Analogs of somatostatin are being investigated clinically for the treatment of various malignancies, including brain tumors. We studied the ability of three therapeutically promising radioactively labeled somatostatin octapeptide analogs, RC-160, RC-121, and RC-161, to cross the blood-brain barrier (BBB) after peripheral or central injection. After i.v. injection, intact RC-160 was recovered from the blood and the brain. The entry rates were different for each compound but were generally low. By contrast, entry across the intact BBB increased 220 times when RC-160 was given in a serum-free perfusate. This suggests that some serum-related factor, probably the previously described protein binding or an aggregation-promoting factor, is the main determinant in limiting the blood-to-brain passage of somatostatin analogs. Entry into the brain was not inhibited by the addition of unlabeled analog to the perfusate, showing that passage was probably by diffusion across the membranes that comprise the BBB rather than by saturable transport. By contrast, a saturable system was found to transport peptide out of the central nervous system (CNS). The clearance from the CNS of RC-160 and RC-121, but not RC-161, was faster than could be accounted for by reabsorption of cerebrospinal fluid. Transport of radioactively labeled RC-160 out of the CNS was inhibited by unlabeled RC-160 or somatostatin but was not affected by some other peptides known to cross the BBB by their own transport systems. More than 80% of the radioactivity recovered from the blood after intracerebroventricular injection of RC-160 was eluted by HPLC at the position of the labeled analog, showing that the peptide had crossed the BBB in intact form. Our results indicate the presence of a saturable transport system in one direction across the BBB for some superactive analogs of somatostatin.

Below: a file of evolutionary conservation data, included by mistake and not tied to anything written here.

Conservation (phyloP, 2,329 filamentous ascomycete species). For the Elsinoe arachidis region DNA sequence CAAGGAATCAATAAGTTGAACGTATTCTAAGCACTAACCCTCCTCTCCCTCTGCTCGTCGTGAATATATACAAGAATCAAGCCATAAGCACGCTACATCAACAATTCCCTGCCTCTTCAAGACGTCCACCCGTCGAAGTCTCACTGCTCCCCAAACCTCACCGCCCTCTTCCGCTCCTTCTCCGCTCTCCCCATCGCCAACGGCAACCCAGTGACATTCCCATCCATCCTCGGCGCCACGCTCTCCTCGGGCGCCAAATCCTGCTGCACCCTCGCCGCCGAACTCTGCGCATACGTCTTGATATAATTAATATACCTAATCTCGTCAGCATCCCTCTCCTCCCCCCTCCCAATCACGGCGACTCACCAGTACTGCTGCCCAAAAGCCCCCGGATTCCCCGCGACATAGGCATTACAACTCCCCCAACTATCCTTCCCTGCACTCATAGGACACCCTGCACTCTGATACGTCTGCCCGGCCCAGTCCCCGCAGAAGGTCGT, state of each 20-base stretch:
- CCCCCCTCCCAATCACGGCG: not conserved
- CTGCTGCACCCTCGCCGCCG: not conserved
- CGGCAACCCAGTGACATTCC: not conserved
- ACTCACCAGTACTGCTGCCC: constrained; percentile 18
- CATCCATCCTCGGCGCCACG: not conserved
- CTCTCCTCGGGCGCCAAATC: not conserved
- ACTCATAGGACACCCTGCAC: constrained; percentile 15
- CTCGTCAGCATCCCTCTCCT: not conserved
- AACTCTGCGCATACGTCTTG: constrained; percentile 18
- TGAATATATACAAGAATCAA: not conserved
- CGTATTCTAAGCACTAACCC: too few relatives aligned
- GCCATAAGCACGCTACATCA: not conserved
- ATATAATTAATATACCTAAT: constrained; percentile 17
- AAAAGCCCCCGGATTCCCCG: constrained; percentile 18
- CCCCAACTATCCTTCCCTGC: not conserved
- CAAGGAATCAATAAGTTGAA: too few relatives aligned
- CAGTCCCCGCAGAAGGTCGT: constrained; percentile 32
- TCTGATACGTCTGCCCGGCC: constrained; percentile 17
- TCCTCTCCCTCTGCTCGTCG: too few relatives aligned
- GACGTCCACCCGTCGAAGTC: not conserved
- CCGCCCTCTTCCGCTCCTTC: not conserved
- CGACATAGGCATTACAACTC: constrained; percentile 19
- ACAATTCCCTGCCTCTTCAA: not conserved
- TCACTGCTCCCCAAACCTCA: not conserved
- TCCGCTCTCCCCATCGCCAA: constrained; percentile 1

|Original language||English (US)|
|Number of pages||5|
|Journal||Proceedings of the National Academy of Sciences of the United States of America|
|State||Published - 1990|
- Central nervous system
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